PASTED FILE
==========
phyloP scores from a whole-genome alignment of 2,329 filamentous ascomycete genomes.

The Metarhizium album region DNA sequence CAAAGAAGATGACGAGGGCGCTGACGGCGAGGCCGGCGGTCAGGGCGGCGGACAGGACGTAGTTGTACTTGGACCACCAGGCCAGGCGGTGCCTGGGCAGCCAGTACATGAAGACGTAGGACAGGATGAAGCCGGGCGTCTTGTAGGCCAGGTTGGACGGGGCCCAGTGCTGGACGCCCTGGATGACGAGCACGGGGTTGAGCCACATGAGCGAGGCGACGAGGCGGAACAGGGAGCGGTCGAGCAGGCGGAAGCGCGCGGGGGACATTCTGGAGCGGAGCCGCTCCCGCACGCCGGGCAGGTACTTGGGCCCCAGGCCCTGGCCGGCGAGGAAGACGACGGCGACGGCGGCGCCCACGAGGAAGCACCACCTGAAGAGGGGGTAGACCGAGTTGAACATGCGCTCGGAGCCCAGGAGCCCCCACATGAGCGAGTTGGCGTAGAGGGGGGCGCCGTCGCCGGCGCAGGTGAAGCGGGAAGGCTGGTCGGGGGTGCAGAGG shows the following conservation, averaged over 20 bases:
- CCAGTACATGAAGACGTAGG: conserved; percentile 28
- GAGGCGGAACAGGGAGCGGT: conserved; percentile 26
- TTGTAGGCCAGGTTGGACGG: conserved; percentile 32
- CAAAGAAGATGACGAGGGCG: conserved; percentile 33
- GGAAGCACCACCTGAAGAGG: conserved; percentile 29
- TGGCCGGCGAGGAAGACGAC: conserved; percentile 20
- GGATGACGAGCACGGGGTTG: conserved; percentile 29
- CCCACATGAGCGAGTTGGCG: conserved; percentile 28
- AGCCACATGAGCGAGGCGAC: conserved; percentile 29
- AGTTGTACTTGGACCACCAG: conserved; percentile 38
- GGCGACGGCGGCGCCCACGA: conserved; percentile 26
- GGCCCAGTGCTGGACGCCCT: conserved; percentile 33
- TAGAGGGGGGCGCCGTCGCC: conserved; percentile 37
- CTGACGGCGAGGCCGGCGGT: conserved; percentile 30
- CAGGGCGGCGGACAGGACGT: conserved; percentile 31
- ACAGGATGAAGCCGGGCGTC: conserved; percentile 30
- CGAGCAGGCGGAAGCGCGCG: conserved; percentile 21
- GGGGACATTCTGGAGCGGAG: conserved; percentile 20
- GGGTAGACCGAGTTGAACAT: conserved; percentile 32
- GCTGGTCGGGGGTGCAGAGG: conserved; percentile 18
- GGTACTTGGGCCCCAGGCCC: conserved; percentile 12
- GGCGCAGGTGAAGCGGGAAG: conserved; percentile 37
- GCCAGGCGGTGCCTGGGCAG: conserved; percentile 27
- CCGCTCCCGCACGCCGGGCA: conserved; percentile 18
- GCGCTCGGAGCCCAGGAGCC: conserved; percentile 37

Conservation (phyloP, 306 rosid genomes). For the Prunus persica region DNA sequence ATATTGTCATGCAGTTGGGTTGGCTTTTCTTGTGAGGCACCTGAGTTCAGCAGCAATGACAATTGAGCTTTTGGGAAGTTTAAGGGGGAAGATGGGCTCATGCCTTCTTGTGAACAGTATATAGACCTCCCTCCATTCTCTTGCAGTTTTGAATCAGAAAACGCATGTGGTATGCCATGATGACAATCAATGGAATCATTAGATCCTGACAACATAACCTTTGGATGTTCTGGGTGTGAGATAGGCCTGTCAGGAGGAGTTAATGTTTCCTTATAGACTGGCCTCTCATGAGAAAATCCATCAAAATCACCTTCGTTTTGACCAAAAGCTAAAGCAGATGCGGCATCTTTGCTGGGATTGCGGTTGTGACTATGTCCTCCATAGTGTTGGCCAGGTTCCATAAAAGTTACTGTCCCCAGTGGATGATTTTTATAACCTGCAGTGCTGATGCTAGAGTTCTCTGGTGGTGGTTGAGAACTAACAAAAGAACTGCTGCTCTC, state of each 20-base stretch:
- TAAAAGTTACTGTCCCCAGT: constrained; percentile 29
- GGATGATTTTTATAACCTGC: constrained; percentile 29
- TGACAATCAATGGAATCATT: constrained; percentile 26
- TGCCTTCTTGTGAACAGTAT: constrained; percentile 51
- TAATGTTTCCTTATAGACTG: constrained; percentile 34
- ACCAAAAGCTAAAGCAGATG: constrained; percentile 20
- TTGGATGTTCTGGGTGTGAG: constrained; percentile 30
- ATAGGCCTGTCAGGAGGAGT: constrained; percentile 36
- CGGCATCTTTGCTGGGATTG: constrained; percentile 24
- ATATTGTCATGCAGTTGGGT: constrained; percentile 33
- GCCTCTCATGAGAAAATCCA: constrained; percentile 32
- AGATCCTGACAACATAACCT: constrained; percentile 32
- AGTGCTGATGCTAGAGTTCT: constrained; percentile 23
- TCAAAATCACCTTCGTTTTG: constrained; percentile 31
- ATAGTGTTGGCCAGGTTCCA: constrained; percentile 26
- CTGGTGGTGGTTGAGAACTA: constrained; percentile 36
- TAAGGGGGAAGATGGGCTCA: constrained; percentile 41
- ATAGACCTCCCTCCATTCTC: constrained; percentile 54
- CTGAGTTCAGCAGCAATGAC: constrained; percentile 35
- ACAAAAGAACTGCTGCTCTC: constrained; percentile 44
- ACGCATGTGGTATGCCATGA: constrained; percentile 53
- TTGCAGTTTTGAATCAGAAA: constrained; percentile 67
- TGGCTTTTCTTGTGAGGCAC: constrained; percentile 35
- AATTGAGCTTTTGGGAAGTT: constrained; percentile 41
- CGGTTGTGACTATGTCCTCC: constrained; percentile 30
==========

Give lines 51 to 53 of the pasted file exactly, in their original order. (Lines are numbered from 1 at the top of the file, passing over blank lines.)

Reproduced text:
- TGGCTTTTCTTGTGAGGCAC: constrained; percentile 35
- AATTGAGCTTTTGGGAAGTT: constrained; percentile 41
- CGGTTGTGACTATGTCCTCC: constrained; percentile 30